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Incarcerated individuals do not have a right to parole under Pennsylvania law. Being granted parole is a privilege. The Parole Board recognizes that having a family member, loved one or friend who is incarcerated can be an emotional and financial hardship. However, the Parole Board must follow and adhere to the statutes that govern it.
Answering Case-specific Questions Made in Social Media Posts
The Parole Board does not provide individual parole case status information on any form of social media. If you have a parole concern about a family member, loved one or friend, please use the Contact Us icon on the Parole Board’s website to submit an email. Please do NOT use Facebook or Twitter to ask your questions. Make certain you include the name of the person you are writing about, identifying information such as a DOC institutional number or parole number and/or date of birth for proper verification. Your email will either be answered by the Parole Board or FORWARDED to the correct office/agency who will need to respond. The only public document the Parole Board can provide is a copy of the Board Action, which is the official document that either grants/denies parole. Please allow 7-10 business days for a response.
Submitting Court Documents/Case Updates to the Parole Board
The Parole Board cannot accept any copies of court documents or any case updates from an inmate's family members, loved ones or friends that are sent by using the Contact Us icon on the Parole Board’s website. All court documents must come from the assigned parole agent or directly from the court for authenticity.
Minimum Date versus Parole Release Date
The Parole Board frequently clarifies the misunderstanding that the minimum sentence date is the parole release date. Public perception is they are one and the same. It is crucial that all incarcerated individuals – and their family members, loved ones and friends – in Pennsylvania understand the minimum sentence date represents the minimum amount of time a person must be incarcerated under the Department of Corrections’ control. An inmate becomes eligible for parole release after they have served their minimum sentence.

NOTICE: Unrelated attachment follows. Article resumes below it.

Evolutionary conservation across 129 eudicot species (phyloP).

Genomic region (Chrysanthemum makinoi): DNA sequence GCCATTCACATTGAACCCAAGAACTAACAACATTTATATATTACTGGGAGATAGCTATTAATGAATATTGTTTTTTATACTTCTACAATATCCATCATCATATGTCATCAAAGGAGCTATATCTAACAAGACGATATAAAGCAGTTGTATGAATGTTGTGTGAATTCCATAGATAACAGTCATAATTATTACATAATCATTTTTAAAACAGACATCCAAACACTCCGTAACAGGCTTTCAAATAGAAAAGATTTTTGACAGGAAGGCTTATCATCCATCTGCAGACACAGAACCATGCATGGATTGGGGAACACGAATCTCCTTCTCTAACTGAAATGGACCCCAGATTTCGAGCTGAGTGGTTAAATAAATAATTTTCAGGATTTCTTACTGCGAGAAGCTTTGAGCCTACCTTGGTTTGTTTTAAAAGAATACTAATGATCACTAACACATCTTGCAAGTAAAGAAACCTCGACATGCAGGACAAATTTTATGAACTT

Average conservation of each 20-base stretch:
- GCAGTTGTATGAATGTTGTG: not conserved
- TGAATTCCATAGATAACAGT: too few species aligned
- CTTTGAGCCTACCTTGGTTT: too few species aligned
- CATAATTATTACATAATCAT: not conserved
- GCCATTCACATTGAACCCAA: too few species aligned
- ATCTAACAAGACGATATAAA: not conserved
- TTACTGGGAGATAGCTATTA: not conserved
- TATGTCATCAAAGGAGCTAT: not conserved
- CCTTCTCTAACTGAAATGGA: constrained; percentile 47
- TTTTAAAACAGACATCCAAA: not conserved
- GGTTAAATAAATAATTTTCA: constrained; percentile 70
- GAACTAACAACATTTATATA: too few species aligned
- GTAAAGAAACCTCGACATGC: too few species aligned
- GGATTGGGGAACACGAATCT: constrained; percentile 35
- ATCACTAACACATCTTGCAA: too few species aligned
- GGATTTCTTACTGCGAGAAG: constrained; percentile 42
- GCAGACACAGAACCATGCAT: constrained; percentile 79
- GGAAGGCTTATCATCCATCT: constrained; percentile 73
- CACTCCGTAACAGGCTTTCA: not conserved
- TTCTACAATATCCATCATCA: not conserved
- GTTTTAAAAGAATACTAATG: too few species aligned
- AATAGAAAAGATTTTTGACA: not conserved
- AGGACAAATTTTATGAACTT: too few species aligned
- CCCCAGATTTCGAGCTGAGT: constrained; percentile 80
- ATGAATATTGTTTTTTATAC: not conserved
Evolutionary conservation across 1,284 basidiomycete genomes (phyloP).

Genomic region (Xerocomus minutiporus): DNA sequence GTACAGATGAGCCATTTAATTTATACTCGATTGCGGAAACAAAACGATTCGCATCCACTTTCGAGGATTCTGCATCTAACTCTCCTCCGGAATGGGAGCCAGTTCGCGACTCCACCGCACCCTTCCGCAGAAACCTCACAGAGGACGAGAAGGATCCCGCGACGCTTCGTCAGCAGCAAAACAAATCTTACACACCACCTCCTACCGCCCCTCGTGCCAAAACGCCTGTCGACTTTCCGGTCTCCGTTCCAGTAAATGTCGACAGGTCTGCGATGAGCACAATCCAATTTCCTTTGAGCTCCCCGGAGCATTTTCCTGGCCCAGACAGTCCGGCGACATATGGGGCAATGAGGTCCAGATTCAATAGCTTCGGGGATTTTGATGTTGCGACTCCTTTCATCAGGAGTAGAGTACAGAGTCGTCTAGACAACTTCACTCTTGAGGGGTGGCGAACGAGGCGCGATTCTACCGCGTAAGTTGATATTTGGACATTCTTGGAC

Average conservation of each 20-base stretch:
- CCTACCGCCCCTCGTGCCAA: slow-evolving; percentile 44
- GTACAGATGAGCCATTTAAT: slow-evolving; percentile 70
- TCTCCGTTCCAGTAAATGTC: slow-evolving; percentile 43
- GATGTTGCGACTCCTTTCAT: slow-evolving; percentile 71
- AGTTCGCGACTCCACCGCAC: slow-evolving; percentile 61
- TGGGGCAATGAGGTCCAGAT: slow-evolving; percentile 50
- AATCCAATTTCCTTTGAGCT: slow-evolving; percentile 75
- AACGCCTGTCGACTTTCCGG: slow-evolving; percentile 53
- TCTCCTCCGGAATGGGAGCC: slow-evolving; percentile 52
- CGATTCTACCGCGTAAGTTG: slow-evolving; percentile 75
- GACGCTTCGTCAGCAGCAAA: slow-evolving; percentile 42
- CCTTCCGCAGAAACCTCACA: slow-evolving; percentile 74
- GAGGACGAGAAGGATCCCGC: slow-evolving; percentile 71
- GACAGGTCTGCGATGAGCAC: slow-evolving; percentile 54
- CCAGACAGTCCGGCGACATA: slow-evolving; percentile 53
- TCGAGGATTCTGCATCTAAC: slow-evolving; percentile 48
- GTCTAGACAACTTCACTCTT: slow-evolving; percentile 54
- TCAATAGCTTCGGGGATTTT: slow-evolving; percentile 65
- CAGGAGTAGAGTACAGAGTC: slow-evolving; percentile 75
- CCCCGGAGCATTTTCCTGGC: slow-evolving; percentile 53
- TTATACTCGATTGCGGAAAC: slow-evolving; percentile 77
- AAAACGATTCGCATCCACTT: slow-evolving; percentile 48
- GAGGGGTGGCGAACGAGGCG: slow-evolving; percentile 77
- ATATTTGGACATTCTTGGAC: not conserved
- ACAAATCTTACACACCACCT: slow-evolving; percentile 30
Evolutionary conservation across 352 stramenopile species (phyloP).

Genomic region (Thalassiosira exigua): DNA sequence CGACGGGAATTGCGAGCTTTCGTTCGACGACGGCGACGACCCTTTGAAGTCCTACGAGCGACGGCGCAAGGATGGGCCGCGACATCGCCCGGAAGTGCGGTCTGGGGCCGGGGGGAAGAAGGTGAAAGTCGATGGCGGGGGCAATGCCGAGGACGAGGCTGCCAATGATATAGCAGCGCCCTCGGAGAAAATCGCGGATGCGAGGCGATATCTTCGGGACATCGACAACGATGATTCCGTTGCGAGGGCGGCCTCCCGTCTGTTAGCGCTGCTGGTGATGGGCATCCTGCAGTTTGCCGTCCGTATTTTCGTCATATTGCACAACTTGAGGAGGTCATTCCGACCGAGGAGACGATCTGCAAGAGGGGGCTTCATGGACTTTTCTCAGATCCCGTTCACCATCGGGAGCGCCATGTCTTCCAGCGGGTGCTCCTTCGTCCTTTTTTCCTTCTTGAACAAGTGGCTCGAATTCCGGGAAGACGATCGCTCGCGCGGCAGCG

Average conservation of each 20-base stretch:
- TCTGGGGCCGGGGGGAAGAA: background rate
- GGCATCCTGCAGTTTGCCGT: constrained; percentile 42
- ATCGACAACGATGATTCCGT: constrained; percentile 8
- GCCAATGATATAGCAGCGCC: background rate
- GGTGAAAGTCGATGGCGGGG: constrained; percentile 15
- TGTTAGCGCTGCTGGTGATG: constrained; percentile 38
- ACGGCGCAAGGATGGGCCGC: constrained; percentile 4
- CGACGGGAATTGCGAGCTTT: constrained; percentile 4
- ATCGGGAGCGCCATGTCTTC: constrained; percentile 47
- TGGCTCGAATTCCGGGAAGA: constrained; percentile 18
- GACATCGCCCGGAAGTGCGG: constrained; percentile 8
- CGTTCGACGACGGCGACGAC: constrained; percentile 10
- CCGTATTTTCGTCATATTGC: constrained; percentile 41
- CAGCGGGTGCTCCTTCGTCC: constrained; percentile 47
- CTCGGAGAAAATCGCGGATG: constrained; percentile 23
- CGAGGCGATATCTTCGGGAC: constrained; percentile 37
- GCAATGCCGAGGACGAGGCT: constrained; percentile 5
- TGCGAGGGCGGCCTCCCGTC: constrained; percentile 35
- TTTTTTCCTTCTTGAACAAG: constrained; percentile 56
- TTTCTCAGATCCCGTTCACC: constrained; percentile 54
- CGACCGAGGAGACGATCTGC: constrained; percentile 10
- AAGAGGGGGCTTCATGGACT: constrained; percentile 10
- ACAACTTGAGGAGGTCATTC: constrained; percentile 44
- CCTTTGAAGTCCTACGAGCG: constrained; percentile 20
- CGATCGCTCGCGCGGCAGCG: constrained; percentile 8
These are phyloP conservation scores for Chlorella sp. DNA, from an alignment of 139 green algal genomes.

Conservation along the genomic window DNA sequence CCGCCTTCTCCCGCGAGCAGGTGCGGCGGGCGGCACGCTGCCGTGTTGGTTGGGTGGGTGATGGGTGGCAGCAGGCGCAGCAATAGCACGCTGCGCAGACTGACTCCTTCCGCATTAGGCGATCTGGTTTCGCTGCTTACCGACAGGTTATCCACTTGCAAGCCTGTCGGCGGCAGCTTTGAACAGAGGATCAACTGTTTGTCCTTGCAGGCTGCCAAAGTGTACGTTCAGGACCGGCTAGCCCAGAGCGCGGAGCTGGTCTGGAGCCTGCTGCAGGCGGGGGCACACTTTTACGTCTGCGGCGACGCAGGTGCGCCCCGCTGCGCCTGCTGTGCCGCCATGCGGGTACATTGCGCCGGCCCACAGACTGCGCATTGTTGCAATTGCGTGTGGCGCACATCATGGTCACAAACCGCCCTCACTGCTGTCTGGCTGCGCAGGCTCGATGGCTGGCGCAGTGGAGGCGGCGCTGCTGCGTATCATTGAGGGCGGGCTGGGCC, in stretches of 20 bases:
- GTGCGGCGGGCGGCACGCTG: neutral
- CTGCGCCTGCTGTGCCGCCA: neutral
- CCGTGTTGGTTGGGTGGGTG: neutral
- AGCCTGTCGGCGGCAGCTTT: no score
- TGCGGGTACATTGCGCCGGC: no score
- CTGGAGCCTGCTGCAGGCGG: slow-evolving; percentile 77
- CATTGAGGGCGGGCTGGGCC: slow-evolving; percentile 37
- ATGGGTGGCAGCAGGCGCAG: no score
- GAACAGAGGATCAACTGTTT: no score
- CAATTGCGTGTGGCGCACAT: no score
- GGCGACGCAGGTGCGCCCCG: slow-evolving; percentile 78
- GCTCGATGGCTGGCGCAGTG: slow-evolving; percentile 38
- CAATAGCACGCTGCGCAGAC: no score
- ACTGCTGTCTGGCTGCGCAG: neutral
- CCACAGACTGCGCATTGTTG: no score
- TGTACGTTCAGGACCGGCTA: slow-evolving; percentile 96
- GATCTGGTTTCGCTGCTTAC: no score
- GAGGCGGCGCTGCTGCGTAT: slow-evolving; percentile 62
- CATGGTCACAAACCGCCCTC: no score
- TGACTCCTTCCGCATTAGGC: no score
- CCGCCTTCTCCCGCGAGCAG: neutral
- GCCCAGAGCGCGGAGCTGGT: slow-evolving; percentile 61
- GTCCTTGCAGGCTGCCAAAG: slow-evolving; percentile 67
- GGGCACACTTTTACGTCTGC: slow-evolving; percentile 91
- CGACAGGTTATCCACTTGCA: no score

If you have the opportunity to complete programming before your parole interview, you should make every effort to do so. Failing to participate or complete programming when it is offered while you are incarcerated will be viewed less favorably than participating or completing offered programming. This does not apply to anyone who is serving a sentence for a crime of violence, as defined in 42 Pa.C.S. § 9714 or from a crime requiring registration under 42 Pa.C.S. Ch. 97 Subch. H.
Sex Offender Programming While Incarcerated
There are certain convictions for sexually-related crimes – committed on or after December 20, 2000 – involving a minor under the age of 18 that require an individual to be involved in programming before they can be seen by the Parole Board. This is not just a Parole Board policy or rule. This requirement is cited in the law: 42 Pa.C.S. § 9718.1.
Parole Interview/Hearing Docket
Institutional parole staff prepare all cases for the parole interview. The schedule is called the parole interview docket. Each SCI has one. In all Board Actions/Decisions produced by the Parole Board, a month and year only is listed in the document if an additional interview/hearing is to be held. Only the inmate is provided with the exact interview/hearing date by parole institutional staff. Only the month and year of the hearing is provided to the general public, even if those requesting are family or friends. Incarcerated individuals often ask family members, loved ones or friends to contact the Parole Board to see if an exact date can be obtained, but this information is not provided to anyone other than the inmate him/herself.